Belgrano & Colegiales – Italian
Plaza 1411, esq. Zarraga, Colegiales (4556-1463). Subte B, Tronador/21, 76, 87, 93, 127, 140 bus. Open 8pm-midnight Mon; noon-3pm, 8pm-midnight Tue-Sat; noon-3pm Sun.. Main Courses AR$8-12. No credit cards.
Let your eyes drift past the fading facade and the paint peeling off the walls and rest on the two flour covered work tables just inside the main entrance. Two pasta cooks shuttle back and forth from kitchen to those tables, rolling out, cutting, and hand forming every order of pasta al momento. An array of homemade antipasto lines the dilapidated bar. There’s no menu, and don’t ask the your waitress to recite all 29 items the kitchen offers – take the recommendations off the daily signboard out front, or whatever she recommends as the best of the day. Dig into some of the freshest and best made traditional Italian antipasti and pasta casera in the city, or if you must, sample basic local fare like milanesas. The tables are packed with locals, so expect some heads turning when you walk in the door, and don’t be surprised if more than one dining neighbor questions your origins.
Belgrano & Colegiales – South-east Asian
Arribeños 2288, esq. Blanco Encalda, Belgrano (4706-2302). Subte D, Juramento/15, 29, 60, 64, 118. Open noon-3:30pm, 8pm-midnight Tue-Sun. Main Courses AR$10-15. No credit cards.
Not so much fusion as pan-Asian cuisine, with creative and beautifully presented dishes from all over southern and eastern Asia. Look for inspired twists on classics like Vietnamese springrolls filled with the innards of a pressed Vietnamese sandwich – paté, roast pork, and hot peppers; or a Cantonese sweet and sour chicken made with tomato and litchis. Tranquility is the order of the day, and service is quiet and unobtrusive, leaving you to soak in the ambiance, and nibble away at some of the finest Asian food in the city. The setting is beautiful – allow yourself to be tempted to take a pot of tea and some pastries after your meal in the adjacent tea garden. Then wander on upstairs to the constantly changing array of art in the well curated gallery. You may just not want to leave.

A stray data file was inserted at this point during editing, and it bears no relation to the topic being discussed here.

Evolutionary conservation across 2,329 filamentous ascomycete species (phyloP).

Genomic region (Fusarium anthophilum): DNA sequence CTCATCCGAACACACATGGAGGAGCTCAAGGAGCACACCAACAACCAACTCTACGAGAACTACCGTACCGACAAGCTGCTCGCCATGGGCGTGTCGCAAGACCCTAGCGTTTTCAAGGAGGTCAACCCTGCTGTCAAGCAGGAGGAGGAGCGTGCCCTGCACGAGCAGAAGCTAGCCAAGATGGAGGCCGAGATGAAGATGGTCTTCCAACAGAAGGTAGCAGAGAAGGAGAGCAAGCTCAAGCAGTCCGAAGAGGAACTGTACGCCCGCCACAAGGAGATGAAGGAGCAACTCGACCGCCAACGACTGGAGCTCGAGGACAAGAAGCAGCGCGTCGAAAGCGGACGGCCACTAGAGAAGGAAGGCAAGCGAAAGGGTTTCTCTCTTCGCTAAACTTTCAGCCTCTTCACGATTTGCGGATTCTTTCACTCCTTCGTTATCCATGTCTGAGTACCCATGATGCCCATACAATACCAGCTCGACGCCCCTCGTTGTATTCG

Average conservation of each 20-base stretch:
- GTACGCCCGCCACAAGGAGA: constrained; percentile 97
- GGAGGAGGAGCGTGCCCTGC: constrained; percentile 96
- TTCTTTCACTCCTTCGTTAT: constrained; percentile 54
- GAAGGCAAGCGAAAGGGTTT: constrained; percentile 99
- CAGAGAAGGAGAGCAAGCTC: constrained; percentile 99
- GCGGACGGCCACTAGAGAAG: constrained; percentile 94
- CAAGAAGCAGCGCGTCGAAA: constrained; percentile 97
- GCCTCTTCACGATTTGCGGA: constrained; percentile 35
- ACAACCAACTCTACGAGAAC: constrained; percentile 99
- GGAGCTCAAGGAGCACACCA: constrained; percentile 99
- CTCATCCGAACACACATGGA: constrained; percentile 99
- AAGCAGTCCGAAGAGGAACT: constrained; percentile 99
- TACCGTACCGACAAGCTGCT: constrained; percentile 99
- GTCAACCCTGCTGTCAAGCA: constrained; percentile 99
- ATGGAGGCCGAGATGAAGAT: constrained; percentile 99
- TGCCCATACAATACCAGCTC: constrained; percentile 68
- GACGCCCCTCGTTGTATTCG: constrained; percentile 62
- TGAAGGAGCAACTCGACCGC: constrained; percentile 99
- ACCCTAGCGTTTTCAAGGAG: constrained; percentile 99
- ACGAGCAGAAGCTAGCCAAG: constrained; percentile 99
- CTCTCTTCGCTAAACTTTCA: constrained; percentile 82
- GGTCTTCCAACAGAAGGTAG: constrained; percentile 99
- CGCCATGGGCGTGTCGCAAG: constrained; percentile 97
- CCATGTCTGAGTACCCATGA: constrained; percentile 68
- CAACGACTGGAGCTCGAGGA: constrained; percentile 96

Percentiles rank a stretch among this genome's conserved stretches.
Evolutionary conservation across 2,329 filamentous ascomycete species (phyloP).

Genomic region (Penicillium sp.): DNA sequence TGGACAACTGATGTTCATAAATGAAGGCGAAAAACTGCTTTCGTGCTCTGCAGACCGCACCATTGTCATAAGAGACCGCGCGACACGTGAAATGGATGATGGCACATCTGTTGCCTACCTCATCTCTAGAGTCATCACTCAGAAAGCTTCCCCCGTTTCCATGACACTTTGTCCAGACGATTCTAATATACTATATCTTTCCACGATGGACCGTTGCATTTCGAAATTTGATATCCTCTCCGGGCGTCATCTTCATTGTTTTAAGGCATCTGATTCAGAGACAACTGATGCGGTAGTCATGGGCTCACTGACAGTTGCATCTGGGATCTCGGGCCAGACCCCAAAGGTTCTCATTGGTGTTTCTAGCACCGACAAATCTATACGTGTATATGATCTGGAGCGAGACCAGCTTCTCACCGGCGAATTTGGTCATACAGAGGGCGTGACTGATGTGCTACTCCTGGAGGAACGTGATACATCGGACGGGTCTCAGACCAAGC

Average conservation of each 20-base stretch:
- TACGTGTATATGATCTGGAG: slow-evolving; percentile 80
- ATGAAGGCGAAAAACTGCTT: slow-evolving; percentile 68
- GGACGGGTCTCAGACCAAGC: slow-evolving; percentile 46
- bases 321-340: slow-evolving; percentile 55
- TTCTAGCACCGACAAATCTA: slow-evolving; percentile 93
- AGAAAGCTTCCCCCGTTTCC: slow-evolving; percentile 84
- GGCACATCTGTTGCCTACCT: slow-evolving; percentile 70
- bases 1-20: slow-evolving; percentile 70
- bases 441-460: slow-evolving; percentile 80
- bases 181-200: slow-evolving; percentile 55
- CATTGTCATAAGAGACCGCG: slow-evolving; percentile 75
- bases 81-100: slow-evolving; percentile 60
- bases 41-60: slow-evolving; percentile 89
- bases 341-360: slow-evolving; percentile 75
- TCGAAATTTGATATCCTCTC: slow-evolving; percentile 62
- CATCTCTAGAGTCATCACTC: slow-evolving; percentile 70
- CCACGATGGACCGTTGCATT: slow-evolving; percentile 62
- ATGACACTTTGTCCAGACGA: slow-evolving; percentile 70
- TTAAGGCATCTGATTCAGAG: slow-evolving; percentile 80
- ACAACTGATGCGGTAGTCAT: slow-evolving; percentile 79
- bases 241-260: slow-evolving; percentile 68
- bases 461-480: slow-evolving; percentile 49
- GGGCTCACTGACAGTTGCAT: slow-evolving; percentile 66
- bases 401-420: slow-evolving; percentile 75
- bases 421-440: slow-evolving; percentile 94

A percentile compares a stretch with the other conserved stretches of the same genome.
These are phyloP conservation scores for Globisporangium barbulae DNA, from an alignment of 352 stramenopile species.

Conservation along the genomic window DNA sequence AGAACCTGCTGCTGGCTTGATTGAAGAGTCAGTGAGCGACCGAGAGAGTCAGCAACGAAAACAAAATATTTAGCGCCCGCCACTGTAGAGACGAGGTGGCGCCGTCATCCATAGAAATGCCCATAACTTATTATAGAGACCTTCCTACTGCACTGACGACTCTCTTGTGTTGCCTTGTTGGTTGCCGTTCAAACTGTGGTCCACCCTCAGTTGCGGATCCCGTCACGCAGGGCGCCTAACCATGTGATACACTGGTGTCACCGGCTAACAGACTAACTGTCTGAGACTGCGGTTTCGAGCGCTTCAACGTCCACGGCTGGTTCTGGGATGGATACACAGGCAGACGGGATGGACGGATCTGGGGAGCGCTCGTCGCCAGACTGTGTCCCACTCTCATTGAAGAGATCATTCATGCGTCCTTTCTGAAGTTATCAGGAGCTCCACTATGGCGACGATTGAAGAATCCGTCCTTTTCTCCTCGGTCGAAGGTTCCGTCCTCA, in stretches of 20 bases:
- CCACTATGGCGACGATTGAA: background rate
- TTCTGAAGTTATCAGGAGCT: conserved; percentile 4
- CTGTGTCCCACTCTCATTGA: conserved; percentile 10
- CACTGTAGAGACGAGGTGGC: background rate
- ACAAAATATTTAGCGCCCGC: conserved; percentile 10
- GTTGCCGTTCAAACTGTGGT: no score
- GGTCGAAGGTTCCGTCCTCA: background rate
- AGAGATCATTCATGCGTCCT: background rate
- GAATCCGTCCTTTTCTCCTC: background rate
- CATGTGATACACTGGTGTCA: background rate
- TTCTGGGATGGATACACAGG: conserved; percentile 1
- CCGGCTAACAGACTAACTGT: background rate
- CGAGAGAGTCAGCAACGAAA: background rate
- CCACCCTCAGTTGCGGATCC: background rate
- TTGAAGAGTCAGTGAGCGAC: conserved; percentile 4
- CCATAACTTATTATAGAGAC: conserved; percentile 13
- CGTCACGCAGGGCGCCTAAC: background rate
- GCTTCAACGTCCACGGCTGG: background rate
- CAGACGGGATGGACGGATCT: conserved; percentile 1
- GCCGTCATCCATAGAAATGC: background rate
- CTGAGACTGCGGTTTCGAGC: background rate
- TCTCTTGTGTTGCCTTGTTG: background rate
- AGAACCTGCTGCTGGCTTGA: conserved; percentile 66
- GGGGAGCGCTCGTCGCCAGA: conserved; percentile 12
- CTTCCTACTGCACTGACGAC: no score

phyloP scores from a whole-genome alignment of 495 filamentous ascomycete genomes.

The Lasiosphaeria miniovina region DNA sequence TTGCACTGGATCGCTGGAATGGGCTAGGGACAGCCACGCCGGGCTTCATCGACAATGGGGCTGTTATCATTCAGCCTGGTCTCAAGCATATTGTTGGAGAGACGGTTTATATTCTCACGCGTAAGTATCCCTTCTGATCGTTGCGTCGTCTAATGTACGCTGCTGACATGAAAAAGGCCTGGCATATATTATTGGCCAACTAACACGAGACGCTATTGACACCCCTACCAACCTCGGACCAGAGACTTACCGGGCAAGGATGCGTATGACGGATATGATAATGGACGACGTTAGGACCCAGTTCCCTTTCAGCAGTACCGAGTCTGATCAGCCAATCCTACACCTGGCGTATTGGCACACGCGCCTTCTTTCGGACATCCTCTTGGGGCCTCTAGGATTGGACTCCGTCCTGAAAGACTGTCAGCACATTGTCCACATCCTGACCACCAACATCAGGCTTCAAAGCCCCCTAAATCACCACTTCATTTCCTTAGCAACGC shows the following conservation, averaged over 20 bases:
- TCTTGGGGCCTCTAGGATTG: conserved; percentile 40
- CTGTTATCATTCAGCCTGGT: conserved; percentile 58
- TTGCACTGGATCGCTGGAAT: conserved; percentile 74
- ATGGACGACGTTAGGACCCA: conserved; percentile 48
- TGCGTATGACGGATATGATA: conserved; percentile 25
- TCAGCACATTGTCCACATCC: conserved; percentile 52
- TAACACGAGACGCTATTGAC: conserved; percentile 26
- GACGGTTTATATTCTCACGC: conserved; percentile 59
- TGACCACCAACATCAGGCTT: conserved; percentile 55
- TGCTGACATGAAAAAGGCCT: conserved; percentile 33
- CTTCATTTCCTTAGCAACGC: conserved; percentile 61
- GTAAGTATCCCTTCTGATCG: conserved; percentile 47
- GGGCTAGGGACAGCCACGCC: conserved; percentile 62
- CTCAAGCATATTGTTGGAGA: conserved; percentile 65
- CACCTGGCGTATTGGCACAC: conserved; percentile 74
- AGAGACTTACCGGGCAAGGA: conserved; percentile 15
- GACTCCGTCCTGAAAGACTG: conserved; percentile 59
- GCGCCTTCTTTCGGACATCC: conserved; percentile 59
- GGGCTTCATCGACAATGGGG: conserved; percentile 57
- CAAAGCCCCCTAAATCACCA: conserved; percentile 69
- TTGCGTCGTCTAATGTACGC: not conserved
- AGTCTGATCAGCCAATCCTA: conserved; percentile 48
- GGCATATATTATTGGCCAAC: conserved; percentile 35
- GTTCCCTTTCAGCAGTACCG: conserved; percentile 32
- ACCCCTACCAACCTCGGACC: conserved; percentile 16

Belgrano & Colegiales – Vegan
Dorrego 1588 entre T. Alvarez y Córdoba, Colegiales (4778-1889) – Subte B, Dorrego or D, Carranza/Bus 19, 21, 39, 151, 168. Open 8pm-midnight Thur (reservations only).. Set menu AR$30. No credit cards.
Vegetarian cooking is already considered offbeat in the beef capital of the planet, so imagine trying to open a raw food vegan venue. Underground and off the radar is clearly your best bet, and so Chef Diego Castro and his wife Lola launched their home-based, one night a week restaurant (“restaurant a puertas cerradas”), serving up a degustation menu for those who want to remind their bodies that something other than charred meat exists. Creative, innovative, and tasty, each plate is served up with not only a description, but passion and true style. Sure you may walk out of their beautifully appointed home and garden feeling cleansed and healthier already, but your tastebuds will be awake and cheering loudly as well. There’s clearly a demand for Diego’s “cooking” style, and you can count on every seat in the house to be occupied throughout the evening, with folks waiting in the wings for their moment to sit and dine.
In mid-2006, I started writing for Time Out Buenos Aires. With changes in their way of conducting business, I decided to part company with them after my last article and set of reviews in mid-2009.